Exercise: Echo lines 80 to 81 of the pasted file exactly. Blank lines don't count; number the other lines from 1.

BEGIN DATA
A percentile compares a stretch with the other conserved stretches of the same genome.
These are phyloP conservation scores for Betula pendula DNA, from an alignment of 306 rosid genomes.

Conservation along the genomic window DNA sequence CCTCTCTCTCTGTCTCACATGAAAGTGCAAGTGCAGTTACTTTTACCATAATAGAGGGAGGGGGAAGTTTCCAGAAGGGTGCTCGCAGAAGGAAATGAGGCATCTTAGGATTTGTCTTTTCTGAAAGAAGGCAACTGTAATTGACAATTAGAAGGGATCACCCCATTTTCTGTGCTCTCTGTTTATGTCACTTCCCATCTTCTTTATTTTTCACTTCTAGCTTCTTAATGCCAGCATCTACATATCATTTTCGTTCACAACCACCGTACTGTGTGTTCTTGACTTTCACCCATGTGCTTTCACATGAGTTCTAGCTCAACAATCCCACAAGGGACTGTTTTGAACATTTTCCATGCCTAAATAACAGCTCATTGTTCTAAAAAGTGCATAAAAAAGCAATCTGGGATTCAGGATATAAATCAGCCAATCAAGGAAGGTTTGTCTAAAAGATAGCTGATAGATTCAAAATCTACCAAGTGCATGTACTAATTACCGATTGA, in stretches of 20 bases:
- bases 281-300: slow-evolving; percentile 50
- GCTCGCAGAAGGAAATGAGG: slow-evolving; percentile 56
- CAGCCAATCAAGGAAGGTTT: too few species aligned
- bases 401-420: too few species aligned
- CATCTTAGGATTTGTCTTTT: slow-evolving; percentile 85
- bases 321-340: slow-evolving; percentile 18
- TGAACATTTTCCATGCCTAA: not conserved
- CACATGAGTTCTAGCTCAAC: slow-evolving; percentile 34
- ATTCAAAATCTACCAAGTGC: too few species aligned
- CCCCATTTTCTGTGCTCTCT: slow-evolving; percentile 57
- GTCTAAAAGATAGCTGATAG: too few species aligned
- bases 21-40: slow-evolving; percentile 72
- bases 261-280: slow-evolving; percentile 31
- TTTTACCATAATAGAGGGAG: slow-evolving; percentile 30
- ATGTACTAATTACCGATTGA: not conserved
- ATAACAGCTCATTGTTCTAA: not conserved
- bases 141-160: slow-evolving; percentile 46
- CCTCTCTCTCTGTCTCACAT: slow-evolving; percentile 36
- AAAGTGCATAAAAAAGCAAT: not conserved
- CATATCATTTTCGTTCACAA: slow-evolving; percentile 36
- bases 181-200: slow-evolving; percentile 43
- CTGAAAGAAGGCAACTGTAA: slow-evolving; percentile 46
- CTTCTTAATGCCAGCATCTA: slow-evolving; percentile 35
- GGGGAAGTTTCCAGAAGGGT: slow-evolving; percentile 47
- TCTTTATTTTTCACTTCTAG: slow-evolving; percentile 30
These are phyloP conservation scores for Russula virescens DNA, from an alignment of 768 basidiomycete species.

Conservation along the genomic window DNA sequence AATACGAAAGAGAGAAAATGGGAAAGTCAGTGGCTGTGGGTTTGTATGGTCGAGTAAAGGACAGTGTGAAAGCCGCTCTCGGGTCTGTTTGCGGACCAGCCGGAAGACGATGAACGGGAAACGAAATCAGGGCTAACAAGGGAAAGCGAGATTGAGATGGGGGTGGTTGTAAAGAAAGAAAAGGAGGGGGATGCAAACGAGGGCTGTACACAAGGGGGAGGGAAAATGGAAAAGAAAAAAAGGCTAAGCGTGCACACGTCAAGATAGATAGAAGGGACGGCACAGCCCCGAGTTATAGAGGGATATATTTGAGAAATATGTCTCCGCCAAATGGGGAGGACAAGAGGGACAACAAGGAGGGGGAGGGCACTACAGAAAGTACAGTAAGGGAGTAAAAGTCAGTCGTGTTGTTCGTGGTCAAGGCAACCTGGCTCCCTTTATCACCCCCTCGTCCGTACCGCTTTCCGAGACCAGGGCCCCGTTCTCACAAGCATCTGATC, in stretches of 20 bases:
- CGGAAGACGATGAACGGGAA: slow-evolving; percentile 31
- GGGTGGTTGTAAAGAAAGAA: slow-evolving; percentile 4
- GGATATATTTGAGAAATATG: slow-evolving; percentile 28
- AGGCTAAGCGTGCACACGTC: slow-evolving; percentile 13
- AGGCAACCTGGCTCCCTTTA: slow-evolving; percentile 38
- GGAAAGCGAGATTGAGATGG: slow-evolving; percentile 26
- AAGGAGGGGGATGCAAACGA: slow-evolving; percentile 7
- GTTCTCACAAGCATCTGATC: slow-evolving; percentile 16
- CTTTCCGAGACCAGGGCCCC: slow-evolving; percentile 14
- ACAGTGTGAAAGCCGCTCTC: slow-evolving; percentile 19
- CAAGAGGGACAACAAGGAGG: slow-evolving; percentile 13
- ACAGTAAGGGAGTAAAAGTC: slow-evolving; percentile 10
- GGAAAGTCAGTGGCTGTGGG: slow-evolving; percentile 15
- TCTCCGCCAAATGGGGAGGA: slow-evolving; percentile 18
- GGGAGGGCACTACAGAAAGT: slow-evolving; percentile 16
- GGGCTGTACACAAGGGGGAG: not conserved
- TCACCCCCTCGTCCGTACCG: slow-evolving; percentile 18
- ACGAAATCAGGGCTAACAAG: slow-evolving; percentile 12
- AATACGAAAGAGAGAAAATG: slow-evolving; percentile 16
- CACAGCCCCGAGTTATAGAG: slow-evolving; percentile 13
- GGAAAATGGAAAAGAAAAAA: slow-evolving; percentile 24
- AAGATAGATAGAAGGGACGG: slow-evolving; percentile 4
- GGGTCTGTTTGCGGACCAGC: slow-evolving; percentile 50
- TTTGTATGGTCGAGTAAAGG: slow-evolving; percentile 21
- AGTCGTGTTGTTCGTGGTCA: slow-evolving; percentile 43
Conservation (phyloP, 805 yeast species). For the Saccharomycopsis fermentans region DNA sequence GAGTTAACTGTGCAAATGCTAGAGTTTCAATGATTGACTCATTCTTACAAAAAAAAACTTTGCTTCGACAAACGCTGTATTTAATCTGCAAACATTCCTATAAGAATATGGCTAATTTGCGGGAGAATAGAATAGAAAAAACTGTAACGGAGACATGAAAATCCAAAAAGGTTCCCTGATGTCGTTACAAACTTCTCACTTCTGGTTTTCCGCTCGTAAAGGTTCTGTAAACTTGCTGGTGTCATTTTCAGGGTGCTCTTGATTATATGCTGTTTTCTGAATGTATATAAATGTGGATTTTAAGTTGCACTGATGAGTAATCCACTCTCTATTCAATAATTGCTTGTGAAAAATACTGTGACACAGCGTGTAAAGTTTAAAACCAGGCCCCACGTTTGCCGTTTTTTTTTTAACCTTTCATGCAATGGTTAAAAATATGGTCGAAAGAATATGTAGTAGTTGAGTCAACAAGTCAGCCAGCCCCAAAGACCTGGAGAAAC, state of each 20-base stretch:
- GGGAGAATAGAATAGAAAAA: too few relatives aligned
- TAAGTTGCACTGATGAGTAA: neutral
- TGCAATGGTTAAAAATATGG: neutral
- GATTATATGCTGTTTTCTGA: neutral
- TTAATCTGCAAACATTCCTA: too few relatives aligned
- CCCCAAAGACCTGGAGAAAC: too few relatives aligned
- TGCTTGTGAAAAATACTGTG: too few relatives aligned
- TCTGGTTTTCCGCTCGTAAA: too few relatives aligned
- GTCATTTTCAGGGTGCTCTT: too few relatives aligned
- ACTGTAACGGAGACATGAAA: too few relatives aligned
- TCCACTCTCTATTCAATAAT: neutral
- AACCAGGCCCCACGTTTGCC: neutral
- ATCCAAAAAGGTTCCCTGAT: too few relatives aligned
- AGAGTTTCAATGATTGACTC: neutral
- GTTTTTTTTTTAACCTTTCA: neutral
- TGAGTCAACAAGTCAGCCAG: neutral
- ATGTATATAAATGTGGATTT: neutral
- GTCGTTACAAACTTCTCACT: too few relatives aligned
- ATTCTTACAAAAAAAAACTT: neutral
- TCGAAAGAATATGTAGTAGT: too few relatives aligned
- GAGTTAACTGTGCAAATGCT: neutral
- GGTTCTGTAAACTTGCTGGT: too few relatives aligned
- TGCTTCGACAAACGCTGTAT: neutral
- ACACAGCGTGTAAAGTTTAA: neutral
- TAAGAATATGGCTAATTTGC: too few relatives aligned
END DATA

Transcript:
- ACACAGCGTGTAAAGTTTAA: neutral
- TAAGAATATGGCTAATTTGC: too few relatives aligned